Photographers are drawn to photgraph nature, the emergence of spring of fields in bloom are portfolio musts. To capture truly stunning natural flower photos. The light just after dawn and before dusk provide the best light for just about any kind of outdoor photography.
Wait until sunset to shoot large fields of flowers, the light is golden and will render your subject much better than the harsh light of the day.
No matter what lens you have, you can take good flower photographs you don’t necessarily need a macro lens. Telephoto lenses (100mm-400mm) work very well to isolate a single flower against a colorful background of flowers. Because of the lens’ inherent ability to view shallow depth of field, it’s easy to focus on one flower in the foreground and let everything behind it turn into a wonderful out-of-focus colorful softness. Consider a shot with a narrow depth of field and blur out green leaves or other colored flowers.
If you don’t have a macro or close-focusing lens, then find large flowers to shoot and move in as close as possible. If you decide to take closeup photos, be sure to use a tripod. As the tripod will stablilize the camera ensuring all your shots are sharp and crisp.
Fill the frame with flowers. If you’re photographing daisies, then fill your frame with daisies don’t include the garden hose, the chainlink fence, dead sticks or other debris in the snapshot. Locate dense masses of flowers to shoot, so that you can fill your frame with flowers. You want boldness, not tentativeness.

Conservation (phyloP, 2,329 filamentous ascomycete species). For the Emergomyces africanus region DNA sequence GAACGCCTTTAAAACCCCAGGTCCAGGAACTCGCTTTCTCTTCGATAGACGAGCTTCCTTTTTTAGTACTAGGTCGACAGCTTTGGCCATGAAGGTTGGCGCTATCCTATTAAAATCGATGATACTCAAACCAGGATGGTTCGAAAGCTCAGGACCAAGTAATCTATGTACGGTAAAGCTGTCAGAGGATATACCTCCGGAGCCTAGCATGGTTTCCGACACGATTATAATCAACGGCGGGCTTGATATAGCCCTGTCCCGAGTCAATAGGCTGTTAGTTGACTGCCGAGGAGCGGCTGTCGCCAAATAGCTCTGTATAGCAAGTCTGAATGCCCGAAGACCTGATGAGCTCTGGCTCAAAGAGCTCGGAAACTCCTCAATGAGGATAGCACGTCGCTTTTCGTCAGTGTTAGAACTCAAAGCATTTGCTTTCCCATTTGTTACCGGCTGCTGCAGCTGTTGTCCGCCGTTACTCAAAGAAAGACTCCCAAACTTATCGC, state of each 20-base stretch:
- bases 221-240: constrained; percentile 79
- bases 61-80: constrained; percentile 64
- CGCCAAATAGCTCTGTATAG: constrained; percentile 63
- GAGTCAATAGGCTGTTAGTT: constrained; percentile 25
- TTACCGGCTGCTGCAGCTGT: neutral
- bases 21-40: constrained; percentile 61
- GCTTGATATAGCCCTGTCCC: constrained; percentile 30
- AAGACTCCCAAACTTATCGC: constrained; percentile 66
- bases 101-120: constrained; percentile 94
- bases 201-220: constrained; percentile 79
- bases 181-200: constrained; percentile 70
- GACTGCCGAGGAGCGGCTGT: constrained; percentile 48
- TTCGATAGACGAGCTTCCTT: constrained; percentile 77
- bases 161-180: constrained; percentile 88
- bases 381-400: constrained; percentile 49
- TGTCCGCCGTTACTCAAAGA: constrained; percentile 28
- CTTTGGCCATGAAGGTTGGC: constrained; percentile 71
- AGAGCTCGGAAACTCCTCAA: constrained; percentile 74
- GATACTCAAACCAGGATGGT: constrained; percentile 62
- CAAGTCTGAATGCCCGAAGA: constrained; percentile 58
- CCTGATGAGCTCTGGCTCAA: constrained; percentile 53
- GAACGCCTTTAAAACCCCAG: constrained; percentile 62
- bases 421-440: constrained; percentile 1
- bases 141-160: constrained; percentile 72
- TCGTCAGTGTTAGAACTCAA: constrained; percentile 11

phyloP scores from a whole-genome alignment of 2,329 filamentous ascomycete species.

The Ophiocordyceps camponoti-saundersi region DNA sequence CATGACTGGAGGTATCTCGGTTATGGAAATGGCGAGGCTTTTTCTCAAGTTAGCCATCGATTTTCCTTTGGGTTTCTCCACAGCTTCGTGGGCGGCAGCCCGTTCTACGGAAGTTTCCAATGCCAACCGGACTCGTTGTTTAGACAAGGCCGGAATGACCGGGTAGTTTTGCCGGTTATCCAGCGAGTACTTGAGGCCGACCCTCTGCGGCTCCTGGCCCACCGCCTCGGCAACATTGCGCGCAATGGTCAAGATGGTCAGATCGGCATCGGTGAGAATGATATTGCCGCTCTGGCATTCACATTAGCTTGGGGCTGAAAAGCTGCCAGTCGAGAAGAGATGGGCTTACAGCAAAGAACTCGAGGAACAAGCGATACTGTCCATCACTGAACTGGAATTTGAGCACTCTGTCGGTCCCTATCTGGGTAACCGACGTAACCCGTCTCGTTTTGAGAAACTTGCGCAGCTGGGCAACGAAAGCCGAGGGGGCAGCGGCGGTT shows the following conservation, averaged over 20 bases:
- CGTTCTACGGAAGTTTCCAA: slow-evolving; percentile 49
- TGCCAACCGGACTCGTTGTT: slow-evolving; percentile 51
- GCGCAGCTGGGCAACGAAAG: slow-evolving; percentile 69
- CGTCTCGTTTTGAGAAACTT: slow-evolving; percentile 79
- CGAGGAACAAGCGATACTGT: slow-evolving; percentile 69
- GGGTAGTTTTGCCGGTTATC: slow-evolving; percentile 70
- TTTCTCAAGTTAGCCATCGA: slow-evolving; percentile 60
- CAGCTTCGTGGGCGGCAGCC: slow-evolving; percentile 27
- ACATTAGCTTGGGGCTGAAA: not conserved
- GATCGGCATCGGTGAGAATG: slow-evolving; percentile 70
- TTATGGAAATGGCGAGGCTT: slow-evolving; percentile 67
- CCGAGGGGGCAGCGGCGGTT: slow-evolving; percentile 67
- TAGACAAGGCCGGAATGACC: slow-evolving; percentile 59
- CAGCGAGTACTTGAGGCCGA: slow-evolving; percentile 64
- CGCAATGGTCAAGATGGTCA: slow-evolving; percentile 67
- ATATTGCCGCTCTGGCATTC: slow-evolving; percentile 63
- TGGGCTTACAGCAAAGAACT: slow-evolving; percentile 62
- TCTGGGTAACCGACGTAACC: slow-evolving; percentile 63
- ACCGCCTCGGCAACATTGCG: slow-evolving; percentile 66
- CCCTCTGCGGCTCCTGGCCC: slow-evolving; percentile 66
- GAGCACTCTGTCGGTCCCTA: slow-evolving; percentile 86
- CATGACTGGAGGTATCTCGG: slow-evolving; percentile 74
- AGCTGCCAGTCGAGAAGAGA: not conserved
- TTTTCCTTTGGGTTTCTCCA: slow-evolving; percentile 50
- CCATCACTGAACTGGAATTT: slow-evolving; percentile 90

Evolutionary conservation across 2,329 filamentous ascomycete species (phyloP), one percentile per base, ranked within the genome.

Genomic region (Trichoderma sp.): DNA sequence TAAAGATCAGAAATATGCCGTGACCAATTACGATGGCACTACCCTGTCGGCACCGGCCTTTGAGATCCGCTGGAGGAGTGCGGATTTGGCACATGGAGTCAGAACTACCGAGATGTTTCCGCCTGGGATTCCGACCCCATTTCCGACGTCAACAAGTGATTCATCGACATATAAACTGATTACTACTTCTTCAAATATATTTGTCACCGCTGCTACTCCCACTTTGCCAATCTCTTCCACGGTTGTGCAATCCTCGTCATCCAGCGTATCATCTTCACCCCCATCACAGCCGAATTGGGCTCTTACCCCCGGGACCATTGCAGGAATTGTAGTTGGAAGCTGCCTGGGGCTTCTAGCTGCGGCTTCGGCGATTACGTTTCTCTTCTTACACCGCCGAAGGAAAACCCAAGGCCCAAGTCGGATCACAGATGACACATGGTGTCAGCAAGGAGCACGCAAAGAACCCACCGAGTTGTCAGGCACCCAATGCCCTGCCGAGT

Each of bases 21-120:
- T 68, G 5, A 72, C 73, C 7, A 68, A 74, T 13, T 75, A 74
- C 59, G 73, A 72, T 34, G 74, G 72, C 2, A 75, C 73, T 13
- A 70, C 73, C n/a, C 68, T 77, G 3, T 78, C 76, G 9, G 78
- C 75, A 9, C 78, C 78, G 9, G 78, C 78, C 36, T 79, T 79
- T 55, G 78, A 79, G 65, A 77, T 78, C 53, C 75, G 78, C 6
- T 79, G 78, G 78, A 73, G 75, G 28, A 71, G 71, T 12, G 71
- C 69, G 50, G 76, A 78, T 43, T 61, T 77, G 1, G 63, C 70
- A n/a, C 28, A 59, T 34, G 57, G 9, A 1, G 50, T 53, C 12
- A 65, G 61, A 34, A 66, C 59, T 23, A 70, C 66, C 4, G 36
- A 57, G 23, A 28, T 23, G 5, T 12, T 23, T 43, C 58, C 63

Cloudy days are great for flower close-ups using a little fill from a reflector or flash. If it is extremely cloudy you may have to wait for more light. When taking close-up photos of flowers, be aware of the camera’s limitations.
Consider a different approach. Look at flowers from a bug’s-eye view. If you’ve got a wide-angle lens (anything from 14mm to 28mm), try setting the camera’s self-timer, place your camera face-up inside a bush of flowers. The result can be quite interesting as the long stalks of flowers rise above your camera into the sky, giving your viewer a bug’s-eye view of the outside world.
Patience is a virture, capturing bees, hummingbirds or other insects pollinating flowers can result in amazing natural shots.